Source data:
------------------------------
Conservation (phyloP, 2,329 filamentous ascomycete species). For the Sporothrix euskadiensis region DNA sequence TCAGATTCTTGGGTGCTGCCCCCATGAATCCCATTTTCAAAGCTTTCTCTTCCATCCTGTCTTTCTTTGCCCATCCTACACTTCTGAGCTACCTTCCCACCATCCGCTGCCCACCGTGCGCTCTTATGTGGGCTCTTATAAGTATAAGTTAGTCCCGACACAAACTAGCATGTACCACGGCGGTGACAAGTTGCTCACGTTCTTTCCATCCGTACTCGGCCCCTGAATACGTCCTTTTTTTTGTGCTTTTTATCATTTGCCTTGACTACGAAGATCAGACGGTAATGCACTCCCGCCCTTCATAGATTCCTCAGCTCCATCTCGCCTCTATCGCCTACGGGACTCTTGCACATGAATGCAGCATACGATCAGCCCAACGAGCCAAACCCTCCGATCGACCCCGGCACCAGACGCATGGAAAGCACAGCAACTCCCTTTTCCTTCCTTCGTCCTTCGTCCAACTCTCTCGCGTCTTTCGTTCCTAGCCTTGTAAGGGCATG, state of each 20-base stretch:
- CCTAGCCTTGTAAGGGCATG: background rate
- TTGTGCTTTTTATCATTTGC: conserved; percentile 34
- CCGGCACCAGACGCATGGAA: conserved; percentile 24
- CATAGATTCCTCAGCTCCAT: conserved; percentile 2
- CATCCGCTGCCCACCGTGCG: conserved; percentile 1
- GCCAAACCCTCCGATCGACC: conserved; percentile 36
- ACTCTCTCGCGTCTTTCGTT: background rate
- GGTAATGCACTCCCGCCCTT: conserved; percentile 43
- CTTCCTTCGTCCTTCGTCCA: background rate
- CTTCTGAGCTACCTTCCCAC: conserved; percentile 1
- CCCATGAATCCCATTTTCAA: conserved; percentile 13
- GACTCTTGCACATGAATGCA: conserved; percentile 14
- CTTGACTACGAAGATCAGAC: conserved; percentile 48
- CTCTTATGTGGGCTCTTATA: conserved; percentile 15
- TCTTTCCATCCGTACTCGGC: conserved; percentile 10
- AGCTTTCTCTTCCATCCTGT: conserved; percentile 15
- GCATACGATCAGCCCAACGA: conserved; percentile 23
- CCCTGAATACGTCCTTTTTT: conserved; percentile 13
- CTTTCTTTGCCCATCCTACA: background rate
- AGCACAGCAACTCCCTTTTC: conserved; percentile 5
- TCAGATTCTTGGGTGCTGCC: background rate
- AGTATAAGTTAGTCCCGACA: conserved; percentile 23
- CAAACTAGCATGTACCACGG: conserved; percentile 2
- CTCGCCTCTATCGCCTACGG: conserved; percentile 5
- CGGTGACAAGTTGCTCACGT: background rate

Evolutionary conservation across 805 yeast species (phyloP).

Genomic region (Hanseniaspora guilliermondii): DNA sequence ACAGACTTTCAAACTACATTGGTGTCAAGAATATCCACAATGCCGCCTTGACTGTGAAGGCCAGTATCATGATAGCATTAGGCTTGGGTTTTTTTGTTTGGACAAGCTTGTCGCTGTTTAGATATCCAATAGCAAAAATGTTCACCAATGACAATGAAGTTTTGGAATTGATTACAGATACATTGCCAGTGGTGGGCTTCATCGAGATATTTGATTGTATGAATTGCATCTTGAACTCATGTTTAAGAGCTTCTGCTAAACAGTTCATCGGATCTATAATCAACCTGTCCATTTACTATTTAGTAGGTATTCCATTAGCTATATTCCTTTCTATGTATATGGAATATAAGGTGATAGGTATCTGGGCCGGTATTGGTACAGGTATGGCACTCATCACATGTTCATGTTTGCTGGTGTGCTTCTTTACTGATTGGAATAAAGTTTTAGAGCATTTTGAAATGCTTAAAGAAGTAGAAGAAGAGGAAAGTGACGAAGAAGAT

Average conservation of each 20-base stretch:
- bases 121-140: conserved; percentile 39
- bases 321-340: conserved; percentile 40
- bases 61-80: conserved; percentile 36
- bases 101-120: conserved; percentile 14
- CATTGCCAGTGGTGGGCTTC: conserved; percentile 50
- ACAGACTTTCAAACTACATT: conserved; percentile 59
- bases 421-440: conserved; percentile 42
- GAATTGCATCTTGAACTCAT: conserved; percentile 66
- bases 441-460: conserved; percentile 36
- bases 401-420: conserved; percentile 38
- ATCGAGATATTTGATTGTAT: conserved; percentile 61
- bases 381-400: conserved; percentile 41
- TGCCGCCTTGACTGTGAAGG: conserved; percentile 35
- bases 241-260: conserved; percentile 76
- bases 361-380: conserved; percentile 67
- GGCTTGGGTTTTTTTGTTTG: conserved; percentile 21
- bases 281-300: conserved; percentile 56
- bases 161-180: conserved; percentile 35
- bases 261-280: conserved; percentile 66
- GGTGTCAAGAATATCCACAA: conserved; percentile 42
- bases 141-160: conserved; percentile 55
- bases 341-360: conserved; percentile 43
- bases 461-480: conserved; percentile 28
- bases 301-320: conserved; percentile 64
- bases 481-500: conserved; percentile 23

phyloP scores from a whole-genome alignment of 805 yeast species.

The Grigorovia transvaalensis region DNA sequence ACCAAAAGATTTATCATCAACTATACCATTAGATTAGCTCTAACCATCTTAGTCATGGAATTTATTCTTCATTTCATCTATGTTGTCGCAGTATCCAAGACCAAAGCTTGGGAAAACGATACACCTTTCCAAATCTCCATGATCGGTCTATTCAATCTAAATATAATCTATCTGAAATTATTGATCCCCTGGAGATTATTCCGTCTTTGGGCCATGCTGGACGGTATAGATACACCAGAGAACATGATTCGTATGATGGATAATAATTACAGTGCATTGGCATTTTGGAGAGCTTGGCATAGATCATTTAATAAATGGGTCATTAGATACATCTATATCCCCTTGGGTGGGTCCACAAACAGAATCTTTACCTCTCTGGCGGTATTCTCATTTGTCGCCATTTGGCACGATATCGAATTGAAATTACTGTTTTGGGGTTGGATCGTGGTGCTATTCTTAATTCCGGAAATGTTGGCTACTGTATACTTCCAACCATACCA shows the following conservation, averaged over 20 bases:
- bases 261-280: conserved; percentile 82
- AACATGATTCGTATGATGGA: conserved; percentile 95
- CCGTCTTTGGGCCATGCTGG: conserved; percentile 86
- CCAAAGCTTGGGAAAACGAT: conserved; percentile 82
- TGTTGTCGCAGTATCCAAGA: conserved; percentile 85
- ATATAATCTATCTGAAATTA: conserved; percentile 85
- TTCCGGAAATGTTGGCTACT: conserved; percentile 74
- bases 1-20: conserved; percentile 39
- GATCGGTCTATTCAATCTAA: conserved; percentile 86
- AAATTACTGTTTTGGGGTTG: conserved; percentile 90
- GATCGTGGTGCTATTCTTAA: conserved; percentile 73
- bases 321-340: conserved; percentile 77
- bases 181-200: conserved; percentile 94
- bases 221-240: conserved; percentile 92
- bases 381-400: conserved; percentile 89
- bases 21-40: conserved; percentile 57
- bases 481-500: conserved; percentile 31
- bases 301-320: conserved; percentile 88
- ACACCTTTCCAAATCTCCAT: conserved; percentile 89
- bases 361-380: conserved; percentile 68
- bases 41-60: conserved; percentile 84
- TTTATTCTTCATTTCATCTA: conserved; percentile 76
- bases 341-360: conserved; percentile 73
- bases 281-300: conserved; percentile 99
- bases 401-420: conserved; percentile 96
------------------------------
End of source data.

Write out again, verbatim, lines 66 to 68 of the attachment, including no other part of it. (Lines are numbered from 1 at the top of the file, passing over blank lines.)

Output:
- AAATTACTGTTTTGGGGTTG: conserved; percentile 90
- GATCGTGGTGCTATTCTTAA: conserved; percentile 73
- bases 321-340: conserved; percentile 77